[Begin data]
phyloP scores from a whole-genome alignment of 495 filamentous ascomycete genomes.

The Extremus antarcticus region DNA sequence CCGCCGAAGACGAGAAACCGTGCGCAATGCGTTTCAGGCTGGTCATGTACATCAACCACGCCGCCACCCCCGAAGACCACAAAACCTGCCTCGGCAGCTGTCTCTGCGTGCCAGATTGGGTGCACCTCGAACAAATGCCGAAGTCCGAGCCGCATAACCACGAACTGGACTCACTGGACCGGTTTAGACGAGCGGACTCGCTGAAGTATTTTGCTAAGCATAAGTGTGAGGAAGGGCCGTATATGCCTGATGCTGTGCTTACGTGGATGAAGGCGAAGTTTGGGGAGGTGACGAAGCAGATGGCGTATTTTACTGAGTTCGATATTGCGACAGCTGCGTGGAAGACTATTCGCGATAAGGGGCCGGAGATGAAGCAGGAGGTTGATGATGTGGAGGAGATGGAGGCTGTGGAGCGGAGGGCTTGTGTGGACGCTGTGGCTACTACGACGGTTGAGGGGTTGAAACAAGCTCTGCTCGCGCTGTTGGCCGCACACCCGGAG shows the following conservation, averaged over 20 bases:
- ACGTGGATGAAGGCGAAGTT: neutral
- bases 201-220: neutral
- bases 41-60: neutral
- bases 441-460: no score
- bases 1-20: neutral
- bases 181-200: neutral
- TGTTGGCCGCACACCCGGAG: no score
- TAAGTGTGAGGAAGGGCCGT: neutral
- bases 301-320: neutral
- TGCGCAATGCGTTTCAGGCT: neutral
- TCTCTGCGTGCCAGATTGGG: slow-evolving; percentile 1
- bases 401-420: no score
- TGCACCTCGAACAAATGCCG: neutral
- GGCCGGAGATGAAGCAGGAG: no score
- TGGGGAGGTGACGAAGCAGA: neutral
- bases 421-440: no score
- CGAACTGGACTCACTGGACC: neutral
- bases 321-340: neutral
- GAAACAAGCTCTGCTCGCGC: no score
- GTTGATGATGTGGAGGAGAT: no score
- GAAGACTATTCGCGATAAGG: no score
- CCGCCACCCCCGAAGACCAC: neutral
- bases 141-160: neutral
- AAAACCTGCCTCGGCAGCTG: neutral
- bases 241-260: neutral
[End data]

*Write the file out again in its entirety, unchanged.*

phyloP scores from a whole-genome alignment of 495 filamentous ascomycete genomes.

The Extremus antarcticus region DNA sequence CCGCCGAAGACGAGAAACCGTGCGCAATGCGTTTCAGGCTGGTCATGTACATCAACCACGCCGCCACCCCCGAAGACCACAAAACCTGCCTCGGCAGCTGTCTCTGCGTGCCAGATTGGGTGCACCTCGAACAAATGCCGAAGTCCGAGCCGCATAACCACGAACTGGACTCACTGGACCGGTTTAGACGAGCGGACTCGCTGAAGTATTTTGCTAAGCATAAGTGTGAGGAAGGGCCGTATATGCCTGATGCTGTGCTTACGTGGATGAAGGCGAAGTTTGGGGAGGTGACGAAGCAGATGGCGTATTTTACTGAGTTCGATATTGCGACAGCTGCGTGGAAGACTATTCGCGATAAGGGGCCGGAGATGAAGCAGGAGGTTGATGATGTGGAGGAGATGGAGGCTGTGGAGCGGAGGGCTTGTGTGGACGCTGTGGCTACTACGACGGTTGAGGGGTTGAAACAAGCTCTGCTCGCGCTGTTGGCCGCACACCCGGAG shows the following conservation, averaged over 20 bases:
- ACGTGGATGAAGGCGAAGTT: neutral
- bases 201-220: neutral
- bases 41-60: neutral
- bases 441-460: no score
- bases 1-20: neutral
- bases 181-200: neutral
- TGTTGGCCGCACACCCGGAG: no score
- TAAGTGTGAGGAAGGGCCGT: neutral
- bases 301-320: neutral
- TGCGCAATGCGTTTCAGGCT: neutral
- TCTCTGCGTGCCAGATTGGG: slow-evolving; percentile 1
- bases 401-420: no score
- TGCACCTCGAACAAATGCCG: neutral
- GGCCGGAGATGAAGCAGGAG: no score
- TGGGGAGGTGACGAAGCAGA: neutral
- bases 421-440: no score
- CGAACTGGACTCACTGGACC: neutral
- bases 321-340: neutral
- GAAACAAGCTCTGCTCGCGC: no score
- GTTGATGATGTGGAGGAGAT: no score
- GAAGACTATTCGCGATAAGG: no score
- CCGCCACCCCCGAAGACCAC: neutral
- bases 141-160: neutral
- AAAACCTGCCTCGGCAGCTG: neutral
- bases 241-260: neutral